Published in

Wiley, Cytometry Part B: Clinical Cytometry, 2(74B), p. 79-90, 2008

DOI: 10.1002/cyto.b.20370



Export citation

Search in Google Scholar

Flow cytometric lymphocyte subset enumeration: 10 Years of external quality assessment in the Benelux countries

This paper is made freely available by the publisher.
This paper is made freely available by the publisher.

Full text: Download

Green circle
Preprint: archiving allowed
Orange circle
Postprint: archiving restricted
Red circle
Published version: archiving forbidden
Data provided by SHERPA/RoMEO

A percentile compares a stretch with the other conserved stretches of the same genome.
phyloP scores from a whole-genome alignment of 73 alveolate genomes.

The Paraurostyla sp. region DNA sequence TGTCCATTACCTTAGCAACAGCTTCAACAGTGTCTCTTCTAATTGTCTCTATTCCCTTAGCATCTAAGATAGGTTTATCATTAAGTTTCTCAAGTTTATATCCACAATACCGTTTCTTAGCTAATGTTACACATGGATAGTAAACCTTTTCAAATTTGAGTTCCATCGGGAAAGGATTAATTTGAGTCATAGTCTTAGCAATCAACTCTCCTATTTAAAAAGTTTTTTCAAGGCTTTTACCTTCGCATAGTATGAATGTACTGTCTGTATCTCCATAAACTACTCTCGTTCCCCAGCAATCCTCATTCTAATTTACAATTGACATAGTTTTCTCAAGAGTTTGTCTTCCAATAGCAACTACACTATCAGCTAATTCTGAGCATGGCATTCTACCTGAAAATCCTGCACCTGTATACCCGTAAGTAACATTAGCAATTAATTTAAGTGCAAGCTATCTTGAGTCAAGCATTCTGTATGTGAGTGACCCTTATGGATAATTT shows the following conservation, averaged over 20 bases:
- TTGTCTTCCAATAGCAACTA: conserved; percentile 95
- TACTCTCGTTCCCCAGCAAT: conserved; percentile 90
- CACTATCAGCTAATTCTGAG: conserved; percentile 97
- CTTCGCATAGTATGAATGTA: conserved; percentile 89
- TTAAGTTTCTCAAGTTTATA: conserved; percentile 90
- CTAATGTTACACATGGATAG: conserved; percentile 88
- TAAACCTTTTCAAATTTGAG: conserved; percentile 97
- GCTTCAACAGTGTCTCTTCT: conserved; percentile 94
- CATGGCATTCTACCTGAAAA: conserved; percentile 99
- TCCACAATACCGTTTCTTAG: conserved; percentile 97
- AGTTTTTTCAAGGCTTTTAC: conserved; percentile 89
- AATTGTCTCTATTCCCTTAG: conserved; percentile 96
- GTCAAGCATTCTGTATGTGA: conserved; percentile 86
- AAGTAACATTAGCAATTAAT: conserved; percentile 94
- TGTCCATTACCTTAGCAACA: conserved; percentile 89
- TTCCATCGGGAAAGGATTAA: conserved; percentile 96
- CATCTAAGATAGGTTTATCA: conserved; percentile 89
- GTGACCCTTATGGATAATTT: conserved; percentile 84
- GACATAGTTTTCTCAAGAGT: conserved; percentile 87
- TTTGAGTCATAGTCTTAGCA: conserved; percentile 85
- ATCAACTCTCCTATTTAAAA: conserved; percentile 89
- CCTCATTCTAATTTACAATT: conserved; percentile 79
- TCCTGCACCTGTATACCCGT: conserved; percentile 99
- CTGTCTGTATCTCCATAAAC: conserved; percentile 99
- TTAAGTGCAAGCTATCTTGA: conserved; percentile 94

A biannual external quality assessment (EQA) scheme for flow cytometric lymphocyte immunophenotyping is operational in the Benelux countries since 1996. We studied the effects of the methods used on assay outcome, and whether or not this EQA exercise was effective in reducing between-laboratory variation. Eighty test samples were distributed in 20 biannual send-outs. Per send-out, 50-71 participants were requested to enumerate CD3+, CD4+, and CD8+ T cells, B cells, and NK cells, and to provide methodological details. Participants received written debriefings with personalized recommendations after each send-out. For this report, data were analyzed using robust multivariate regression. Five variables were associated with significant positive or negative bias of absolute lymphocyte subset counts: (i) platform methodology (i.e., single-platform assays yielded lower CD4+ and CD8+ T-cell counts than did dual-platform assays); (ii) sample preparation technique (i.e., assays based on mononuclear cells isolation yielded lower T-cell counts than those based on red cell lysis); (iii) gating strategies based on CD45 and sideward scatter gating of lymphocytes yielded higher CD4+ T-cell counts than those based on "backgating" of lymphocytes guided by CD45 and CD14); (iv) stabilized samples were generally associated with higher lymphocyte subset counts than nonstabilized samples; and (v) laboratory. Platform methodology, sample stabilization, and laboratory also affected assay variability. With time, assay variability tended to decline; this trend was significant for B-cell counts only. In addition, significant bias and variability of results, independent of the variables tested for in this analysis, were also associated with individual laboratories. In spite of our recommendations, participants tended to standardize their techniques mainly with respect to sample preparation and gating strategies, but less with absolute counting techniques. Failure to fully standardize protocols may have led to only modest reductions in variability of results between laboratories.